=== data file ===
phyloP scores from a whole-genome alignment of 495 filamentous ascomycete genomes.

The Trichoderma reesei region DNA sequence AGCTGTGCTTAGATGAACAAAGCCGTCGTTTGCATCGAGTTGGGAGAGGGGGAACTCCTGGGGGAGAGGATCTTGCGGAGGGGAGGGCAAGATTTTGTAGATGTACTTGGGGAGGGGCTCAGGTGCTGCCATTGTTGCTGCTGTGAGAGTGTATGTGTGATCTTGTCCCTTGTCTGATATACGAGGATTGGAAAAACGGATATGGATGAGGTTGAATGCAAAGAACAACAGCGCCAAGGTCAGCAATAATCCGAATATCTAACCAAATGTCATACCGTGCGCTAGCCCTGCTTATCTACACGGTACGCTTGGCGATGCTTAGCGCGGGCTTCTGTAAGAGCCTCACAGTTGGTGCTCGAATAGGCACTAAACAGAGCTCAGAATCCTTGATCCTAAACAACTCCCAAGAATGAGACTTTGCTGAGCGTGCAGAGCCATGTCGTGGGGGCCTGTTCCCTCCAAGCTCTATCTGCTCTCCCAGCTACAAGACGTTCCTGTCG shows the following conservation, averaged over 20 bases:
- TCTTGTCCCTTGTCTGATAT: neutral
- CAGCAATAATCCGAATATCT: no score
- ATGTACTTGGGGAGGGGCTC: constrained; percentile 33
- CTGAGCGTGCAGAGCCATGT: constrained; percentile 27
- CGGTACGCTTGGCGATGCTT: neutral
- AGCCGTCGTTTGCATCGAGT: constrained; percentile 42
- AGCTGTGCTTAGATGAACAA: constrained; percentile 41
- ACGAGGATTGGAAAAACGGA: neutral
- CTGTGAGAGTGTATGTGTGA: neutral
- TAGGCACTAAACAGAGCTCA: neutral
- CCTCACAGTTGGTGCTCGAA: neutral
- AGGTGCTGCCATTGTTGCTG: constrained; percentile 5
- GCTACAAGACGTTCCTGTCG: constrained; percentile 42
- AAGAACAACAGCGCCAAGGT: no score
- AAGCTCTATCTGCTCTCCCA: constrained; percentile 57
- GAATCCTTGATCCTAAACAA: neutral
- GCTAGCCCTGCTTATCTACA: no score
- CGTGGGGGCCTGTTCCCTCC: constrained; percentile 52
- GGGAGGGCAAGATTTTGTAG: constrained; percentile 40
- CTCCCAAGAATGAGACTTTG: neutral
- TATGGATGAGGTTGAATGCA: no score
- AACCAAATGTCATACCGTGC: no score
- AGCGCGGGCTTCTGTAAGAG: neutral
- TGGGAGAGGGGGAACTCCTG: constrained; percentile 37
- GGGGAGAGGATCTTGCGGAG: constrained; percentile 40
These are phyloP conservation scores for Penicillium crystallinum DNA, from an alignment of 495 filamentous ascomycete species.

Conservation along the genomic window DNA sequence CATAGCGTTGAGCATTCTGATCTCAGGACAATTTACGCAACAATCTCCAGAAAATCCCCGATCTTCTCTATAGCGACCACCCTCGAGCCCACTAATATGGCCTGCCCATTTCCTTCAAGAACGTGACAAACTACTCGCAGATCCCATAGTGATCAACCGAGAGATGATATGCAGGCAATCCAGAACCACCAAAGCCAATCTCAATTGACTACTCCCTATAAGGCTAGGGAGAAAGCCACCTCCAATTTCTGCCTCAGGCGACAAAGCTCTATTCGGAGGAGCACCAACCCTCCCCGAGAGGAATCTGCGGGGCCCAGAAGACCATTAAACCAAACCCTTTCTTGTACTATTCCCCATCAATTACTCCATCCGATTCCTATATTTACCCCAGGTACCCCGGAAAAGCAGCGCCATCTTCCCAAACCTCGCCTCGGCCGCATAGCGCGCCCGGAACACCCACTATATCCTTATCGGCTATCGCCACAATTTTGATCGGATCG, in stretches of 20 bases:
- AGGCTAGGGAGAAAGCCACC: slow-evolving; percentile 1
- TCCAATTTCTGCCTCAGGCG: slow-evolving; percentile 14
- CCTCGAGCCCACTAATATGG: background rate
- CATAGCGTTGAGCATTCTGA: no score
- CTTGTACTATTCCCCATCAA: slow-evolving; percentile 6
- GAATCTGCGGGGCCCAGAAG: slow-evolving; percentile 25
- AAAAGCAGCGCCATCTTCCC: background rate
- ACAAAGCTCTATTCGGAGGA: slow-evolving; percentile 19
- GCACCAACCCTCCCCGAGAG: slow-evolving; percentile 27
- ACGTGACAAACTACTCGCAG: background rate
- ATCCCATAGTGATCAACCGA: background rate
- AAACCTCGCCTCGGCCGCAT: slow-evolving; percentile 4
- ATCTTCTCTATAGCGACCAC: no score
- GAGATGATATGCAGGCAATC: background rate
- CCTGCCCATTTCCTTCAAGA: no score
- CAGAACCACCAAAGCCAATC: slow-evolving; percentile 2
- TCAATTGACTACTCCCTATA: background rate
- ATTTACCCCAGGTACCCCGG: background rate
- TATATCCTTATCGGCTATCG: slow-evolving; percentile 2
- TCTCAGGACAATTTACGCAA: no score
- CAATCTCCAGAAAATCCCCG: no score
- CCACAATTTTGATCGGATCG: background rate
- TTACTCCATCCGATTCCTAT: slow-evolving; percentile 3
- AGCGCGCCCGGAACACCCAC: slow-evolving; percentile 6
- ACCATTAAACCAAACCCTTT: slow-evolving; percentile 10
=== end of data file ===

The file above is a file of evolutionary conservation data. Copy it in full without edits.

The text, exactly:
phyloP scores from a whole-genome alignment of 495 filamentous ascomycete genomes.

The Trichoderma reesei region DNA sequence AGCTGTGCTTAGATGAACAAAGCCGTCGTTTGCATCGAGTTGGGAGAGGGGGAACTCCTGGGGGAGAGGATCTTGCGGAGGGGAGGGCAAGATTTTGTAGATGTACTTGGGGAGGGGCTCAGGTGCTGCCATTGTTGCTGCTGTGAGAGTGTATGTGTGATCTTGTCCCTTGTCTGATATACGAGGATTGGAAAAACGGATATGGATGAGGTTGAATGCAAAGAACAACAGCGCCAAGGTCAGCAATAATCCGAATATCTAACCAAATGTCATACCGTGCGCTAGCCCTGCTTATCTACACGGTACGCTTGGCGATGCTTAGCGCGGGCTTCTGTAAGAGCCTCACAGTTGGTGCTCGAATAGGCACTAAACAGAGCTCAGAATCCTTGATCCTAAACAACTCCCAAGAATGAGACTTTGCTGAGCGTGCAGAGCCATGTCGTGGGGGCCTGTTCCCTCCAAGCTCTATCTGCTCTCCCAGCTACAAGACGTTCCTGTCG shows the following conservation, averaged over 20 bases:
- TCTTGTCCCTTGTCTGATAT: neutral
- CAGCAATAATCCGAATATCT: no score
- ATGTACTTGGGGAGGGGCTC: constrained; percentile 33
- CTGAGCGTGCAGAGCCATGT: constrained; percentile 27
- CGGTACGCTTGGCGATGCTT: neutral
- AGCCGTCGTTTGCATCGAGT: constrained; percentile 42
- AGCTGTGCTTAGATGAACAA: constrained; percentile 41
- ACGAGGATTGGAAAAACGGA: neutral
- CTGTGAGAGTGTATGTGTGA: neutral
- TAGGCACTAAACAGAGCTCA: neutral
- CCTCACAGTTGGTGCTCGAA: neutral
- AGGTGCTGCCATTGTTGCTG: constrained; percentile 5
- GCTACAAGACGTTCCTGTCG: constrained; percentile 42
- AAGAACAACAGCGCCAAGGT: no score
- AAGCTCTATCTGCTCTCCCA: constrained; percentile 57
- GAATCCTTGATCCTAAACAA: neutral
- GCTAGCCCTGCTTATCTACA: no score
- CGTGGGGGCCTGTTCCCTCC: constrained; percentile 52
- GGGAGGGCAAGATTTTGTAG: constrained; percentile 40
- CTCCCAAGAATGAGACTTTG: neutral
- TATGGATGAGGTTGAATGCA: no score
- AACCAAATGTCATACCGTGC: no score
- AGCGCGGGCTTCTGTAAGAG: neutral
- TGGGAGAGGGGGAACTCCTG: constrained; percentile 37
- GGGGAGAGGATCTTGCGGAG: constrained; percentile 40
These are phyloP conservation scores for Penicillium crystallinum DNA, from an alignment of 495 filamentous ascomycete species.

Conservation along the genomic window DNA sequence CATAGCGTTGAGCATTCTGATCTCAGGACAATTTACGCAACAATCTCCAGAAAATCCCCGATCTTCTCTATAGCGACCACCCTCGAGCCCACTAATATGGCCTGCCCATTTCCTTCAAGAACGTGACAAACTACTCGCAGATCCCATAGTGATCAACCGAGAGATGATATGCAGGCAATCCAGAACCACCAAAGCCAATCTCAATTGACTACTCCCTATAAGGCTAGGGAGAAAGCCACCTCCAATTTCTGCCTCAGGCGACAAAGCTCTATTCGGAGGAGCACCAACCCTCCCCGAGAGGAATCTGCGGGGCCCAGAAGACCATTAAACCAAACCCTTTCTTGTACTATTCCCCATCAATTACTCCATCCGATTCCTATATTTACCCCAGGTACCCCGGAAAAGCAGCGCCATCTTCCCAAACCTCGCCTCGGCCGCATAGCGCGCCCGGAACACCCACTATATCCTTATCGGCTATCGCCACAATTTTGATCGGATCG, in stretches of 20 bases:
- AGGCTAGGGAGAAAGCCACC: slow-evolving; percentile 1
- TCCAATTTCTGCCTCAGGCG: slow-evolving; percentile 14
- CCTCGAGCCCACTAATATGG: background rate
- CATAGCGTTGAGCATTCTGA: no score
- CTTGTACTATTCCCCATCAA: slow-evolving; percentile 6
- GAATCTGCGGGGCCCAGAAG: slow-evolving; percentile 25
- AAAAGCAGCGCCATCTTCCC: background rate
- ACAAAGCTCTATTCGGAGGA: slow-evolving; percentile 19
- GCACCAACCCTCCCCGAGAG: slow-evolving; percentile 27
- ACGTGACAAACTACTCGCAG: background rate
- ATCCCATAGTGATCAACCGA: background rate
- AAACCTCGCCTCGGCCGCAT: slow-evolving; percentile 4
- ATCTTCTCTATAGCGACCAC: no score
- GAGATGATATGCAGGCAATC: background rate
- CCTGCCCATTTCCTTCAAGA: no score
- CAGAACCACCAAAGCCAATC: slow-evolving; percentile 2
- TCAATTGACTACTCCCTATA: background rate
- ATTTACCCCAGGTACCCCGG: background rate
- TATATCCTTATCGGCTATCG: slow-evolving; percentile 2
- TCTCAGGACAATTTACGCAA: no score
- CAATCTCCAGAAAATCCCCG: no score
- CCACAATTTTGATCGGATCG: background rate
- TTACTCCATCCGATTCCTAT: slow-evolving; percentile 3
- AGCGCGCCCGGAACACCCAC: slow-evolving; percentile 6
- ACCATTAAACCAAACCCTTT: slow-evolving; percentile 10